Should big retailers take mental health more seriously?

Mental health is predicted to cost the UK £30 billion every year, and the numbers are only rising. Are retailers taking the issue seriously enough?

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Mental Health

A lot happened in 2011. The UK was introduced to its future monarchy at the Royal Wedding, the faces of international terror Gaddafi and Bin Laden were killed, and the legendary Amy Winehouse secured her place in the infamous “27 club”.

Behind the scenes and out of the media limelight though, something else changed. Following a downward trend of sick days for nearly two decades, workplace absences began to rise.

Since 2011 this has risen consecutively every year. It‘s now estimated to cost the UK economy £18 billion per year, and will hit £21 billion by 2020.

A telling figure to this rampant increase in absence is the 71.9 per cent rise in mental health issues over the same period.

“One in four employees in the UK have mental health problems,” Professor Dame Carol Black told the British Safety Council in her ‘Mental Health and SMEs’ campaign.

“Their symptoms include stress, anxiety and depression, which affect their own performance and wellbeing, as well as that of other workers.”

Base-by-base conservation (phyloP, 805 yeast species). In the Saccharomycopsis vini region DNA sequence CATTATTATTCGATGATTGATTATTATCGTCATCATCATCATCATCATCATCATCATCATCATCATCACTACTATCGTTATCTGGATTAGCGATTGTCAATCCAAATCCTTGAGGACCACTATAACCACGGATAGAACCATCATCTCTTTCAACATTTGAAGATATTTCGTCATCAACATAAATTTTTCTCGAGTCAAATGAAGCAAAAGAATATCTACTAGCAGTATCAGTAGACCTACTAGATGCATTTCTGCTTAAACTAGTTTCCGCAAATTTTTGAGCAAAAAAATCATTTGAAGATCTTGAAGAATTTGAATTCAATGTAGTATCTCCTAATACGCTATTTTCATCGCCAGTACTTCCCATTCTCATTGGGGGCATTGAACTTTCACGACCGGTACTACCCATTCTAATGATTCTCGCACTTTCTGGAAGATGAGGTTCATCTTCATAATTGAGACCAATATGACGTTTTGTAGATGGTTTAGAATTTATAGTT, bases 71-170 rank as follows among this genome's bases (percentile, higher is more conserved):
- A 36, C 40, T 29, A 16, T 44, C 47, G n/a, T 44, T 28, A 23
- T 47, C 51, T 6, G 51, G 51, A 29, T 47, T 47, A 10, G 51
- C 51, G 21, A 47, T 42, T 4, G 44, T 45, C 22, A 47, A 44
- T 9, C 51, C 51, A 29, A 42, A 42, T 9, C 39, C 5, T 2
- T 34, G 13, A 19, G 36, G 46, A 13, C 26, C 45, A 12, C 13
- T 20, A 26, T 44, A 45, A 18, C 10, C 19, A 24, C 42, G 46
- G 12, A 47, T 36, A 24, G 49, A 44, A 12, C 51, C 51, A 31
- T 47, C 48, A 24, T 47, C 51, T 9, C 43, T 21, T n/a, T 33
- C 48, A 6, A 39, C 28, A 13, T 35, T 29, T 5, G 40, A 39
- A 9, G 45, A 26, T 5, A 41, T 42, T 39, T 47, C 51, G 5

“Most pertinent for the retail sector, where staff have a high interaction with the public, are the findings that 50% felt it made them less patient with clients/customers.”

In her report she states that smaller companies are hardest hit by this worrying rise in mental health issues. She argues that smaller staff numbers mean SMEs – many of which are retailers – should take mental health more seriously.

Yet according to Conciliation and Arbitration Service (Acas), £30 billion is lost per year thanks to 15.2 million sick days, reduced productivity and recruitment issues because of employees‘ mental health problems.

With a quarter of employees in the sector thought to live with mental health issues, it seems larger retailers with high staff numbers are left with no choice but to take it seriously.

Nearly all employees with living with mental health issues say their workday is affected. Law at Work director Donald Mackinnon highlighted that absenteeism is just the tip of the iceberg.

“Presenteeism can be just as damaging to both the business and to its members of staff,” he told Retail Gazette.

“The Chartered Institute of Personnel and Development has found that 95 per cent of employees with mental health issues said it affected their performance at work with 64 per cent saying it took them longer to complete tasks.

“Most pertinent for the retail sector, where staff have a high interaction with the public, are the findings that 50 per cent felt it made them less patient with clients/customers.

“A lack of concentration, which was felt by 85 per cent of those asked could not only put staff members at risk but customers as well.”

The impact of mental health on both an employee‘s well-being and the profitability of a business is clearly significant, and more importantly they’re being recognised.

So why are the numbers of those suffering from anxiety and depression still rising?

Unfortunately, stigma around mental illness still permeates, partnered with a general ignorance of the problems that brings.

This means the issue is rarely tackled head on, as both employers and employees are unsure how to talk about it.